The last thing Jamie Watson wants is a rugby scholarship to Sherringford, a Connecticut prep school just an hour away from his estranged father. But that’s not the only complication: Sherringford is also home to Charlotte Holmes, the famous detective’s great-great-great-granddaughter, who has inherited not only Sherlock’s genius but also his volatile temperament. From everything Jamie has heard about Charlotte, it seems safer to admire her from afar.
From the moment they meet, there’s a tense energy between them, and they seem more destined to be rivals than anything else. But when a Sherringford student dies under suspicious circumstances, ripped straight from the most terrifying of the Sherlock Holmes stories, Jamie can no longer afford to keep his distance. Jamie and Charlotte are being framed for murder, and only Charlotte can clear their names. But danger is mounting and nowhere is safe—and the only people they can trust are each other.
So Sherlock YA is a thing now. Yes it was always a thing but now it’s a thing. It’s cool, it’s now. we’re sitting at the tail end of its Zeitgeist moment swimming in an ocean of Sherlock retellings reimaginings, and revisions like a hip Scrooge McDuck.
And, so far, I LOVE them. A Study In Charlotte is no exception. I devoured this book like Charlotte Holmes chomps down tranquillisers and it has stuck with me like a particularly vivid trip.
Both James Watson (our narrator) and Charlotte Holmes are written with big fat juicy balls of character. Brittany Cavallaro is a massive Sherlockian and classic mystery fan (she even teaches Detective Fiction) and it shines through. I saw it in the way Watson romanticises everything even when he knows he shouldn't (as an aspiring teenage novelist he can’t help it) yet he is quick to fall back on his fists. And I saw it in Holmes’ blunt yet evasive answers; sending you miles in the wrong direction before realising you didn't understand her point.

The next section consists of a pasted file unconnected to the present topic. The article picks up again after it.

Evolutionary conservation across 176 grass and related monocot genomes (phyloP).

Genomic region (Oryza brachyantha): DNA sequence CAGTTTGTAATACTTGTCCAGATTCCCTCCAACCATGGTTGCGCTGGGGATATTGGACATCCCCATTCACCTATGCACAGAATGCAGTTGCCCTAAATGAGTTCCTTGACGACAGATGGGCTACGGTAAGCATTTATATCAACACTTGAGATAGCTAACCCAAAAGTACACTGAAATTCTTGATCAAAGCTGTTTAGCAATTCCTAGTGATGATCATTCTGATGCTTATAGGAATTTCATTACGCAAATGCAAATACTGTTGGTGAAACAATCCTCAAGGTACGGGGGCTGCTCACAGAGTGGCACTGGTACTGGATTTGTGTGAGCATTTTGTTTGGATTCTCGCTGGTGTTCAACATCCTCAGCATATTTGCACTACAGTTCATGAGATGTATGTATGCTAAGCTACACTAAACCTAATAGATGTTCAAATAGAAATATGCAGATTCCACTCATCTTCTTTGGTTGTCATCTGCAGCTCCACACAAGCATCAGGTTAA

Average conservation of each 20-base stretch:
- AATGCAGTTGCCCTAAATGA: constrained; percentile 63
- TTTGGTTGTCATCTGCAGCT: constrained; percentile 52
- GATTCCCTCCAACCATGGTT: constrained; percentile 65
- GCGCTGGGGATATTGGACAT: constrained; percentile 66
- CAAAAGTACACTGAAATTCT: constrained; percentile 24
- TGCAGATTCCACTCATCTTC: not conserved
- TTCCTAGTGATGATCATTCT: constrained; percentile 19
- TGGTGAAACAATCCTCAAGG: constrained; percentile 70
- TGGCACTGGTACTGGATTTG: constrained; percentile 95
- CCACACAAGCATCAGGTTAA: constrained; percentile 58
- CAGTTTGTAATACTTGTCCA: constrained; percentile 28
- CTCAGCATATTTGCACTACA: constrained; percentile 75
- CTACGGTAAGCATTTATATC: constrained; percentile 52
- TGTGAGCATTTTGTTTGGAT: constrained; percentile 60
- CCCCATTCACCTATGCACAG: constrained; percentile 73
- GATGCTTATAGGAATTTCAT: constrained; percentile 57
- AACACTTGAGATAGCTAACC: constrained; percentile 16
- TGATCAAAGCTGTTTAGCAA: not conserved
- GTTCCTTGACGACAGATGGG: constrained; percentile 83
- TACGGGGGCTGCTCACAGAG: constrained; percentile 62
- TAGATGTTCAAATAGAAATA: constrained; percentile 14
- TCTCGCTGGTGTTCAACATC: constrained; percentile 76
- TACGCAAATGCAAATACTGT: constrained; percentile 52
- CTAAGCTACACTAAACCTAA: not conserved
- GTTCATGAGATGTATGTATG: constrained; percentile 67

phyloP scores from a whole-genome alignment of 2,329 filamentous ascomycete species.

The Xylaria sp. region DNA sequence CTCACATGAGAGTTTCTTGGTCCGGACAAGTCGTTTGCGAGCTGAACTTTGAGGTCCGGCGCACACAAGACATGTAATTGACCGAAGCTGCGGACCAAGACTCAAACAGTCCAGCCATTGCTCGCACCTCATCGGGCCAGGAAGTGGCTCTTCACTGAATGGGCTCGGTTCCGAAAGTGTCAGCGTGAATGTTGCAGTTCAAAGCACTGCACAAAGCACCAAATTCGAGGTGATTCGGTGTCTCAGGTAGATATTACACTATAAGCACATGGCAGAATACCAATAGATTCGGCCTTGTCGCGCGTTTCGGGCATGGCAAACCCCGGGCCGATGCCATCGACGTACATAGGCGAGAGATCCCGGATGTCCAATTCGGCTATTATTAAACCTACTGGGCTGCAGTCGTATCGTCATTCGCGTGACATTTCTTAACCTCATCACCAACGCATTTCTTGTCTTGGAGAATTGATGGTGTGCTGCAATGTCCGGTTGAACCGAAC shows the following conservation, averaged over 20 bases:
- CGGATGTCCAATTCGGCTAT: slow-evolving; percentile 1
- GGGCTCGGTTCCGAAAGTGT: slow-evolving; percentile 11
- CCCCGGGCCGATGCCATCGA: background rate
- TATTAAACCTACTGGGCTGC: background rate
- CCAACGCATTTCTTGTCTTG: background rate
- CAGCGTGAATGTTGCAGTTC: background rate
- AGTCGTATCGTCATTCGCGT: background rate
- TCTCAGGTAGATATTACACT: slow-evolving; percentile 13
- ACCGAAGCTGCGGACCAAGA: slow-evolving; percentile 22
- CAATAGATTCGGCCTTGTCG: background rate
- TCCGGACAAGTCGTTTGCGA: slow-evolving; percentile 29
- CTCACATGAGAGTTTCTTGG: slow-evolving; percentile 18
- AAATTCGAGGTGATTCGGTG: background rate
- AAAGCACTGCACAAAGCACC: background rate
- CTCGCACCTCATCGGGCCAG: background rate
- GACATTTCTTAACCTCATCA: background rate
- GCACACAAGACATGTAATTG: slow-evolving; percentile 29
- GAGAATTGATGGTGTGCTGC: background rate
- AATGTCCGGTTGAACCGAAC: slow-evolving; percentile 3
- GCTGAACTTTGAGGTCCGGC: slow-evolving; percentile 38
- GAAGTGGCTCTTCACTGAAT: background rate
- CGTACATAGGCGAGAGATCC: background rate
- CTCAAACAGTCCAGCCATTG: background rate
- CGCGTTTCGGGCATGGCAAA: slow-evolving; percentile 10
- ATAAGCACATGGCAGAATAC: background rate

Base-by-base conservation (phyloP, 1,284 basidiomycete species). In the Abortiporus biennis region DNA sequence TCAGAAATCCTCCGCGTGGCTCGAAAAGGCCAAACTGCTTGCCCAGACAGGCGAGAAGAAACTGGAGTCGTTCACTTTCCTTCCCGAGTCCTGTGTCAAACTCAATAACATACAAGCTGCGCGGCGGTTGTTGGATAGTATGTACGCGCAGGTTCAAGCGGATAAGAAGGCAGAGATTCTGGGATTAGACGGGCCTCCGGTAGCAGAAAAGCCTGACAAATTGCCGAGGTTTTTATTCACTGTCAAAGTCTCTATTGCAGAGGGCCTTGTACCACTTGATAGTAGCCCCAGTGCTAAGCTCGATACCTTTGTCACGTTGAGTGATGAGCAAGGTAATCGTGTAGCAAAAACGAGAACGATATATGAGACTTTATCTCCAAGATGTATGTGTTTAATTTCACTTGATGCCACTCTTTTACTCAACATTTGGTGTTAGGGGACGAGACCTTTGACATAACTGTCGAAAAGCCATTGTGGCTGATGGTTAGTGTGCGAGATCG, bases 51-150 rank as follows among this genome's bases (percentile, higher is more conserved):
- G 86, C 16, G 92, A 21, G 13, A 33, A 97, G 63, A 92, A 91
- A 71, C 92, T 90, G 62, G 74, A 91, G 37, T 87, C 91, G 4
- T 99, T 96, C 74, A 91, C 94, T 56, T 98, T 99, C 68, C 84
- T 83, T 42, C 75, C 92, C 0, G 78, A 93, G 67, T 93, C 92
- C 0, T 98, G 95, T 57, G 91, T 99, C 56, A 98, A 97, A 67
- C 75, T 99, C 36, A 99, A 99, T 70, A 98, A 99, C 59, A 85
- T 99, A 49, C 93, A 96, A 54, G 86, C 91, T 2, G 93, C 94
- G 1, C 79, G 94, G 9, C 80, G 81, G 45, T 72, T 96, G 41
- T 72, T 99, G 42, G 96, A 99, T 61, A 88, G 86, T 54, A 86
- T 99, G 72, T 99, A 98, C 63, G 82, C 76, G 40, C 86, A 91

These are clear echoes of the original Holmes and Watson and are essential to their characters. Like the gin in my martini, without it it’s just a few olives in a fancy glass.
The actual mystery is well layered and full of dead ends filled with red herrings stuffed with ‘That’s it!’ moments. I'm not ashamed to say that Charlotte Holmes was always a step ahead of me, I vehemently dislike having a mystery’s solution handed to me throughout the story, it’s like a receiving a pat on the head and a certificate for just turning up. No one feels good about it. That is not an issue here, Cavallaro makes you work for it and it’s worth every dissected clue.
There is a spark of attraction between the two but (considering the event Holmes is subjected to prior to the book’s start) it’s muted, besides the friendship they form is so excitingly volatile and sweet it still ticks all the feels boxes. I genuinely cared about them as people by the end and it would require no deductive skills to know I'm eager for more from these two.